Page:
Although on the Adriatic Sea, Istria is not known for their beaches, but produces the finest wines, truffles and olive oils in the country, and possibly in the world, to make up for that. With multiples towns that are thousands of years old and with the influence of many different countries and empires, it is easy to be captivated by the culture Istria has, making it an area worth visiting.



Pula: The Destination Less Traveled

By: Amanda Allbee

“The people are the best thing about Pula,” said the town butcher after tossing back a glass of honey rakija, the bittersweet nectar of Croatia. A colorful sleeve of tattoos covered his arm, wrapped in plastic, as it was freshly etched into his skin earlier that day. Out of his unbuttoned shirt peeked a black-inked portrait of his mother and his father in a soldier’s hat, gazing at each other across the city, separated by buildings and the shipyard. “We take in everyone, we don’t tell anyone ‘no.’ We don’t give a shit,” he explained in between each “ciao” he called out from our outside table at Fiorin Jazz Club to the passers-by he knew, which happened to be everyone. Čobe, a butcher of Pula who was born and raised in the small city on the Istrian peninsula of Croatia, embodies the gritty attitude of this often-overlooked coastal destination.

Pula is a city that lives for tourists; however, tourists often choose Croatian cities down the Dalmatian coast that are far more polished, heavily advertised hubs that draw in visitors with picturesque views of the Adriatic from cutesy seaside cafes, prime shopping from the plethora of local craftspeople selling their trinkets and Croatian-made products, and perfect rows of vibrant buildings lining cobblestone streets. Pula is a blue-collar town with the only working shipyard in all of Croatia. Though shopkeepers and waiters will not reply in perfectly rehearsed English, and there is not even a promenade for seaside strolls presenting a prime photo-op for visitors, Pula has a character similar to Čobe’s: it needs to be given a chance to reveal its idiosyncrasies and charm.

With each fleeting glimpse of turquoise water, I ached for the sea more and more while traveling by bus to Pula from the inland capital city of Zagreb. I arrived at Hotel Veli Jože in the late afternoon. The cheerful façade of Veli Jože augmented my desire to take a dunk in the Adriatic; light-washed brick walls framing a charming blue door, and matching widely opened shutters that welcomed in the salty afternoon breeze illustrated the aesthetic of a seaside inn. From Veli Jože, it is a quick twenty-minute walk past a cemetery and apartment buildings to a spot where locals sunbathe on flat rocks surrounding the gentle waters of a sheltered harbor of the Adriatic Sea. There is no pointed-arrow sign indicating “beach: this way,” but an opening through the trees where you are able to see clear blue water in the distance. Locals sprawl across flat slabs of rock along the water, languidly basking in the sun. There is one establishment rooted in the middle of the rocky shore, a bar called Šumi More that makes a mean mojito with a homemade blueberry compote of which the owner gives you extra, made from fresh blueberries that are in season during the early summertime.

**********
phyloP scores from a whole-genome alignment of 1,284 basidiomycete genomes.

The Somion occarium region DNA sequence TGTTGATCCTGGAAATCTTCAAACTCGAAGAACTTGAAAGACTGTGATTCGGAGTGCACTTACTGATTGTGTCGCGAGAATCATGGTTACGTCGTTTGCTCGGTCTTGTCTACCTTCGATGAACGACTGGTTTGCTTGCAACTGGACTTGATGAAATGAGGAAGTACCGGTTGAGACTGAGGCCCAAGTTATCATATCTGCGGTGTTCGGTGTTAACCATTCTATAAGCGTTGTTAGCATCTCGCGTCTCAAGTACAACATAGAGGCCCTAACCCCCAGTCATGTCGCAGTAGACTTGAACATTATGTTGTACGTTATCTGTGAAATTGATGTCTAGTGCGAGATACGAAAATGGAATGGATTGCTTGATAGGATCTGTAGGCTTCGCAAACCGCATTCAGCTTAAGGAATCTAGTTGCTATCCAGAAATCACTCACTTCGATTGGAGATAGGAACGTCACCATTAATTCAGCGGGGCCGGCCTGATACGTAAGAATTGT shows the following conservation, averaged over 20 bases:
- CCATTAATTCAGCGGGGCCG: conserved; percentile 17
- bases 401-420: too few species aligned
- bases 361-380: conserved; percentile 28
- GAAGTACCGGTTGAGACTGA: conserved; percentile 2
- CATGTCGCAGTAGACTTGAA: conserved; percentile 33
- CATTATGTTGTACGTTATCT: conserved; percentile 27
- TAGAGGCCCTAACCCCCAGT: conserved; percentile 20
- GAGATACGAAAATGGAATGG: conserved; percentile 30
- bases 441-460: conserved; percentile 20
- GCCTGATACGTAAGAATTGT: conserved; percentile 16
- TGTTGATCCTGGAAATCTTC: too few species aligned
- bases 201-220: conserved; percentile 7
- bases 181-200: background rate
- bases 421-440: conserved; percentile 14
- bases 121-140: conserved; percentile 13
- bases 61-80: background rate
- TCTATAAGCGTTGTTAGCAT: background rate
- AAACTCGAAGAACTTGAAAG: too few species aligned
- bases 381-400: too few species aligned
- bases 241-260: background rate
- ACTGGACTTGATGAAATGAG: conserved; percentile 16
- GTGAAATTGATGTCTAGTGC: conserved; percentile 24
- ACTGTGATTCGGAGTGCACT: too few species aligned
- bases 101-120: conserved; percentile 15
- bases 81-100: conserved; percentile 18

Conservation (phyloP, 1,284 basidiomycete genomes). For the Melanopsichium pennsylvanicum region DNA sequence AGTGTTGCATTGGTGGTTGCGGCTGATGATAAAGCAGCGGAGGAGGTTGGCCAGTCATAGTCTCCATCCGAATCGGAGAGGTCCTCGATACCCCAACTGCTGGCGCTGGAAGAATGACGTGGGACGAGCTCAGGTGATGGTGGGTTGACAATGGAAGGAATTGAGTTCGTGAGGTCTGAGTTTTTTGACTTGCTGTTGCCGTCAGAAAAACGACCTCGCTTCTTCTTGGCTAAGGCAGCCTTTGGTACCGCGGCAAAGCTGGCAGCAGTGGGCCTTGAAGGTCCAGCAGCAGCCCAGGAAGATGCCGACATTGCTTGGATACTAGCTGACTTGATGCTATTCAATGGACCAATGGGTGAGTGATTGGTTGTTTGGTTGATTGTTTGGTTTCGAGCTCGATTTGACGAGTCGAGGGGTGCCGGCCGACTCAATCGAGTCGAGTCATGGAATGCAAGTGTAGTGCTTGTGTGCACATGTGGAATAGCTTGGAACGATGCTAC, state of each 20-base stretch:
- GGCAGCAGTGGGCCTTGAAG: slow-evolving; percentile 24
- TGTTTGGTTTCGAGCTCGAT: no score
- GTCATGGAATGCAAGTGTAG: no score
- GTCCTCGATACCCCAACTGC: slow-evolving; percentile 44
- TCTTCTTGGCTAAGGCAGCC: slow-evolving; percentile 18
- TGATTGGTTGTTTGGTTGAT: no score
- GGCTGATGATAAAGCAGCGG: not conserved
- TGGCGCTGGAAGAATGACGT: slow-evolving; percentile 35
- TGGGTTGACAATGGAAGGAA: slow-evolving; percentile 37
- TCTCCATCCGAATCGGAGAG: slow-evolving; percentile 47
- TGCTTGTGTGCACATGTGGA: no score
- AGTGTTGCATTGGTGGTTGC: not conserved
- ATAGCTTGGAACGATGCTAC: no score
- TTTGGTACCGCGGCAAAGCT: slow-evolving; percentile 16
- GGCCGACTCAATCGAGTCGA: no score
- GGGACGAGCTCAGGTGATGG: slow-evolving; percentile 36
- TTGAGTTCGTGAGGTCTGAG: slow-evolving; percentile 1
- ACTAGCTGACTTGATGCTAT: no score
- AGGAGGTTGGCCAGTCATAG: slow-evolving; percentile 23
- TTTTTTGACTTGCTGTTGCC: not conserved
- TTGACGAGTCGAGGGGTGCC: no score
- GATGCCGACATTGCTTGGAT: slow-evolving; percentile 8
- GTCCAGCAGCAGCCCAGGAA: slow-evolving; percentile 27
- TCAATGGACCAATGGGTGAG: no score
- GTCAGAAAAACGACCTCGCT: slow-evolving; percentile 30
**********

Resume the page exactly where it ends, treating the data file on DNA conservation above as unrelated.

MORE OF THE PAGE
The front of Hotel Veli Joze.

A trek to the city center from the water after an afternoon of sipping “blueberitos” under the sun is not a big deal; twenty-five minutes and you could find yourself smack dab in the middle of Pula. When I first stood in the center of town, I was in disbelief that it was real. Roman architecture still standing so in-tact surrounded by cafes of people sipping on cappuccinos and puffing cigarettes; this scene was not simply fabricated within the past twenty years to give the appearance of rich history as means to attract tourists. There are no red velvet ropes protecting the temple of St. Augustus from hands curious or destructive, it is simply incorporated into the livelihood of the locals. A tradition for newly-wed couples is to take a picture in front of the temple, and on Saturday afternoons when weddings are held in town, local women gather at the cafe next to the temple to watch and make commentary about the bride’s dress. A church built in the sixth century stands nearby, and behind is a view of Uljanik, the shipyard which employs two thousand Croatians. Locals pride themselves on more than just the incredible beauty the Romans left for them; they take pride in what they have built for themselves over the past twenty years since economic progress in the newly-independent state was reestablished. “We live with this shipyard,” said tour guide and local Mariam Abdelghani. “Every time they finish a new ship, they invite the citizens to see. We are a very proud people.” There are two shifts per day; morning-shift workers chain up their bikes and are relieved by the next shift in the afternoon.